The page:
- Because the 1978 version was filmed in an actual mall that was open, none of the stores were fictional. Not so for the 2004 version. With the exception of Panasonic and Roots, the majority of the stores in the 2004 mall were fictional creations. These stores include Hallowed Grounds, Carousel, Case Hardware, and Reflex Sports).
- Starbucks turned down the crew's request to put in a store on the mall set.
- Look closely at the scene in which Ana (Sarah Polley) and group bring in the bitten obese lady. You may notice that there's a clothing store behind them that has the name Gaylen Ross. The store was named after one of the stars of the original film.
- The film was one of Modern Family actor Ty Burrell's first well-known roles.
- The number of survivors at the end of the 1978 version is two. In the 2004 version, four survive (well, five if you count Chips the dog).
- In both films, the way the zombies get into the shopping mall varies. In the 1978 version, the zombies enter after the biker gang breaks in. In the 2004 version, the zombies get in after the group stages a rescue attempt to save Nicole (Lindy Booth) from the zombified owner of a gun shop across the mall's parking lot.
- Both films show someone getting bitten by a zombie, dying, and reanimating as a zombie. In the 1978 version, the unlucky victim is Roger (Scott Reiniger), who gets bitten during the group's mission to block the entrances of the mall with trucks. In the 2004 version, we see quite a few people succumb to this fate. Steve (Ty Burrell), Luda (Inna Korobkina), Luda's newborn baby, Louis (Louis Ferreira), Frank (Matt Frewer), and an obese woman (Ermes Blarasin).
- While the 1978 ending was changed so that one of the main characters did not commit suicide, the 2004 ending of the film DID show main character Michael (Jake Weber) doing just that, after getting bitten during the group's escape attempt from the Crossroads Mall.
- The first half of the 2004 version was shot in chronological order.
- The final scenes of the 2004 version was actually shot months after the original film was shot. The reason being that during a preview screening of the movie, the audience didn't like the original ending of the film (which was shown before the end credits).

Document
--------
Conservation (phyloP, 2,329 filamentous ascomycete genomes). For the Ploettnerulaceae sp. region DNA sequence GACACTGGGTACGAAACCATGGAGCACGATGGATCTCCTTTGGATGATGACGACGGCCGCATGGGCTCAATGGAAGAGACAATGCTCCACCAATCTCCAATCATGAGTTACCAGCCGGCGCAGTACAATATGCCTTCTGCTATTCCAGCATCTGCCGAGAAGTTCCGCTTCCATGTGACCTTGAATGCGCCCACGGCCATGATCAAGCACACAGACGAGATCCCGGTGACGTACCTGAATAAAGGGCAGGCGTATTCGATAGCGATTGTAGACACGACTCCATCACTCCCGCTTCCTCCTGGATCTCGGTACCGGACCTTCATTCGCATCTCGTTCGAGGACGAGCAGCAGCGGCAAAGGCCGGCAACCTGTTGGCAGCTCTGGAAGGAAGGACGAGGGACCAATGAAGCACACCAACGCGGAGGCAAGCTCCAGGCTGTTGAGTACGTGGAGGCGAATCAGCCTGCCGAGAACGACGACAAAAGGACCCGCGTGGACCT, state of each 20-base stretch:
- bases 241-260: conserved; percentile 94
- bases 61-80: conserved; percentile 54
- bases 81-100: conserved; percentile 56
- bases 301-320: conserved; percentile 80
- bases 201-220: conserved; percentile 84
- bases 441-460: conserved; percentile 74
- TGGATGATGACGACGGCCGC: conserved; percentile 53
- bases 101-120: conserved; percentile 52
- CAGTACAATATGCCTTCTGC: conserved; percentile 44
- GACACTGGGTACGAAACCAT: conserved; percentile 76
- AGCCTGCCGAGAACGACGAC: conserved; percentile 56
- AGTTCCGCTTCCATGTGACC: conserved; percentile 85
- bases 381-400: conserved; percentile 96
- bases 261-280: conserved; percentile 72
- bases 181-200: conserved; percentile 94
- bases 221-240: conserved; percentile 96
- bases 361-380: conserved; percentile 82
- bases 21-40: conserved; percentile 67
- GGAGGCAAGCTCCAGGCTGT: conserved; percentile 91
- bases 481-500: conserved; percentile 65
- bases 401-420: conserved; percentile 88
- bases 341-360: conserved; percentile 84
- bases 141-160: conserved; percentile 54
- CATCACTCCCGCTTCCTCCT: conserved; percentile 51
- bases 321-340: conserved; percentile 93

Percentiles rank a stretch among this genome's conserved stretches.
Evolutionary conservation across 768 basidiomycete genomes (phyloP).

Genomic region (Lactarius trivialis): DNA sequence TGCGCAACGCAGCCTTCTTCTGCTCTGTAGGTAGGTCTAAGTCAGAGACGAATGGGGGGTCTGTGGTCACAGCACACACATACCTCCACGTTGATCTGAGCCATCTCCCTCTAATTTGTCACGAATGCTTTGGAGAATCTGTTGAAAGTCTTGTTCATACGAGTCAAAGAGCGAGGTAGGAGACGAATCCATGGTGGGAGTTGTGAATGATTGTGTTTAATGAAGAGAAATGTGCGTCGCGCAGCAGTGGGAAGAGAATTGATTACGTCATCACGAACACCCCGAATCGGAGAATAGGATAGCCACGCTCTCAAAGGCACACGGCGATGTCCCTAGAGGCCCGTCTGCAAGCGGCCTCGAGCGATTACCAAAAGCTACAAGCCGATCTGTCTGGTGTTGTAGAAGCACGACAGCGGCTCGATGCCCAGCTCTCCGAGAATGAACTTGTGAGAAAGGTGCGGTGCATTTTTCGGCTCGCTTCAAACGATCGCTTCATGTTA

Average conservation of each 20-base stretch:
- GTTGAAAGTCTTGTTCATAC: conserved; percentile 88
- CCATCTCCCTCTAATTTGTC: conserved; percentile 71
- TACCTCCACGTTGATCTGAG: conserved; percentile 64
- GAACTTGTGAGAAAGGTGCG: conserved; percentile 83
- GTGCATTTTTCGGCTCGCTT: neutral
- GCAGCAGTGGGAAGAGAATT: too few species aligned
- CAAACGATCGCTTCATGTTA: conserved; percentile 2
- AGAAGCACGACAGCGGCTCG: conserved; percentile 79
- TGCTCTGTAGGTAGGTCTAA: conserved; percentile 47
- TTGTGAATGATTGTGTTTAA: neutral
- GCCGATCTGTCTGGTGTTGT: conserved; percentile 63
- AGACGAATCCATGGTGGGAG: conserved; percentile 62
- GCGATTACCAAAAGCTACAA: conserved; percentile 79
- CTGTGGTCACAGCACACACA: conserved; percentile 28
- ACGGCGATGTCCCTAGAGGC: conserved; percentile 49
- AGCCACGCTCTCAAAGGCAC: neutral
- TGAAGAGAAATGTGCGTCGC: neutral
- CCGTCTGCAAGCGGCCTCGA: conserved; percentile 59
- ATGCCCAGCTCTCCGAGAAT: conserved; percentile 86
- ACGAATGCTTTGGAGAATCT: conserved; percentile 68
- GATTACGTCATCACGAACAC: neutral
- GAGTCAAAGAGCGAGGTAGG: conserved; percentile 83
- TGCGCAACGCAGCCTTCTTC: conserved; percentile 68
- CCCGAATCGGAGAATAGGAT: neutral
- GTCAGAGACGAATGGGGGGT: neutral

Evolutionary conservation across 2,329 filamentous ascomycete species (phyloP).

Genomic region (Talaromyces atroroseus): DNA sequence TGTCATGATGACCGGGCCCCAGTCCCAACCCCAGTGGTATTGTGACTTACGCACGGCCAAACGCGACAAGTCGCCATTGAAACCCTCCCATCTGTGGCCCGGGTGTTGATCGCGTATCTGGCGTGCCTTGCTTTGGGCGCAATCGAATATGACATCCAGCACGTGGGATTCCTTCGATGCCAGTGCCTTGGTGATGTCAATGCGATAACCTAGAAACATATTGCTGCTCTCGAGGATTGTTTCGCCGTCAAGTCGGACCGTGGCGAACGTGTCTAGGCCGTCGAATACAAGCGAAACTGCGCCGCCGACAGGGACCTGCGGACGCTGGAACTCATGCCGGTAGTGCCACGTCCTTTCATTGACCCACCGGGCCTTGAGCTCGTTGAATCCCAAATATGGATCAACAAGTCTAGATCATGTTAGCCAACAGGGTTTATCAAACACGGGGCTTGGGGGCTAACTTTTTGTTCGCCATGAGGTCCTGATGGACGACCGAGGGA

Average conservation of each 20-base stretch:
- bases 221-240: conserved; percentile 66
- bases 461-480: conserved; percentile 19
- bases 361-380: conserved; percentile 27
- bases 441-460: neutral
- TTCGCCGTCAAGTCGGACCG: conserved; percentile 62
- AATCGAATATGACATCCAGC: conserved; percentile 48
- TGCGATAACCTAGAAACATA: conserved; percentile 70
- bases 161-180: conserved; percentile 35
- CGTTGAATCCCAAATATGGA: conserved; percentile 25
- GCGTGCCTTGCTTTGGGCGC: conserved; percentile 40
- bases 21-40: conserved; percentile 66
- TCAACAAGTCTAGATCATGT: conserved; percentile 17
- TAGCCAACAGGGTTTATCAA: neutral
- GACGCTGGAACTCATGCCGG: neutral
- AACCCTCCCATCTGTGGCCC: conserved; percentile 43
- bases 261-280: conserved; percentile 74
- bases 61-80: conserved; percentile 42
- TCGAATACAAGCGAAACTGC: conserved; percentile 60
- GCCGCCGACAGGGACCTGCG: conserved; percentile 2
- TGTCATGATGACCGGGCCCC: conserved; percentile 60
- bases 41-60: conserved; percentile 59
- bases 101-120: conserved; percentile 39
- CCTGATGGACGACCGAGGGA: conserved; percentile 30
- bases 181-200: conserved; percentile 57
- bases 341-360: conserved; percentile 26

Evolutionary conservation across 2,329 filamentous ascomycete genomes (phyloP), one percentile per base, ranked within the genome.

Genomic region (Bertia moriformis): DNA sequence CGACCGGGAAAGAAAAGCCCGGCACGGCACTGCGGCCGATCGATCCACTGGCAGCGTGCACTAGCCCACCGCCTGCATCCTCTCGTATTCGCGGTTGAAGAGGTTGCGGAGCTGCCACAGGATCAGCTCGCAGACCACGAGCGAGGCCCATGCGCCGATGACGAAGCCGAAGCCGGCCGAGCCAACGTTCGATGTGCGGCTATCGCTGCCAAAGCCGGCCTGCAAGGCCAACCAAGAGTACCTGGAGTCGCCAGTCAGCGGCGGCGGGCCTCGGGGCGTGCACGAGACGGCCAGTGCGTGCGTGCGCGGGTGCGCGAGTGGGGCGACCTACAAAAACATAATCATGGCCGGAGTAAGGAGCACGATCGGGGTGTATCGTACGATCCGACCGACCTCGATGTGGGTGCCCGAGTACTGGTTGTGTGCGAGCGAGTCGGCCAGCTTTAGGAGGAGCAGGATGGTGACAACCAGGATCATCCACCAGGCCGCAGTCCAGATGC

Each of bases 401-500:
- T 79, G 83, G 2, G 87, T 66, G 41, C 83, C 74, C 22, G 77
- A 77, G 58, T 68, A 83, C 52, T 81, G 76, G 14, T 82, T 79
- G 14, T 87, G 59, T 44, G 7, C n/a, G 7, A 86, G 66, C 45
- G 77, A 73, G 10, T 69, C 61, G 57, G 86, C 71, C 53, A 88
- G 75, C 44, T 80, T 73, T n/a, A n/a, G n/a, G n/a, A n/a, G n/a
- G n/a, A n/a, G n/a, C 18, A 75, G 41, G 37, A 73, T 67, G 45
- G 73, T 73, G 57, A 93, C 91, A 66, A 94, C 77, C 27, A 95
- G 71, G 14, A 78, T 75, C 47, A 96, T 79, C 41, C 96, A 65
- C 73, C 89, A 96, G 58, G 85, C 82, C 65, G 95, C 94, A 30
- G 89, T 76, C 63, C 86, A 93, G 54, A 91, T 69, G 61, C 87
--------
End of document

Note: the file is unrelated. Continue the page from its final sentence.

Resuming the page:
- While the zombies were bumbling and slow-moving in the original version, the 2004 version showed the zombies able to run as fast as a normal human. This was a change that many viewers seemed to protest, including George A. Romero himself.
- The events of the original film span over a few months (you can tell because Francine, who reveals her pregnancy during the film, starts to show more by the last few scenes of the film). As far as Dawn Of The Dead goes, the action only seems to last for one month.
- The beginning of the 2004 version of Dawn Of The Dead is set on May 8, 2004.
That's quite a lot to digest, isn't it?
Dawn Of The Dead is a rather interesting movie. On the surface, it appears to be no more different from any movie that has a horde of flesh-eating zombies waiting to make you their next meal. But I actually think that it's more of a clever social commentary piece. To me, it's actually a brilliant metaphor for capitalism. I mean, watching all of the zombified people stumbling through the mall, weaving their way from store to store in a dead stare and emotionless facial expressions...it's really not all that much different from walking in the atriums and food courts of a shopping plaza during the Christmas season.
I'd almost wager a bet that the scene towards the end of the 2004 version where the group has to maneuver the mall shuttle buses through the parking lot filled with zombies is no different from trying to find your way through a Walmart parking lot on Black Friday or Boxing Day.
It really makes one think. Maybe that's exactly what George A. Romero was going for. Having people so blinded by material goods and possessions that they end up losing awareness of everything else around them. Kind of like the zombies were doing by trying to find fresh blood in both movies.
And in some cases, thanks to the invention of mobile phones, iPods, and handheld gaming systems, maybe we're kind of re-enacting our own live-action version of Dawn Of The Dead as I type this out.
Only without the blood. At least for now.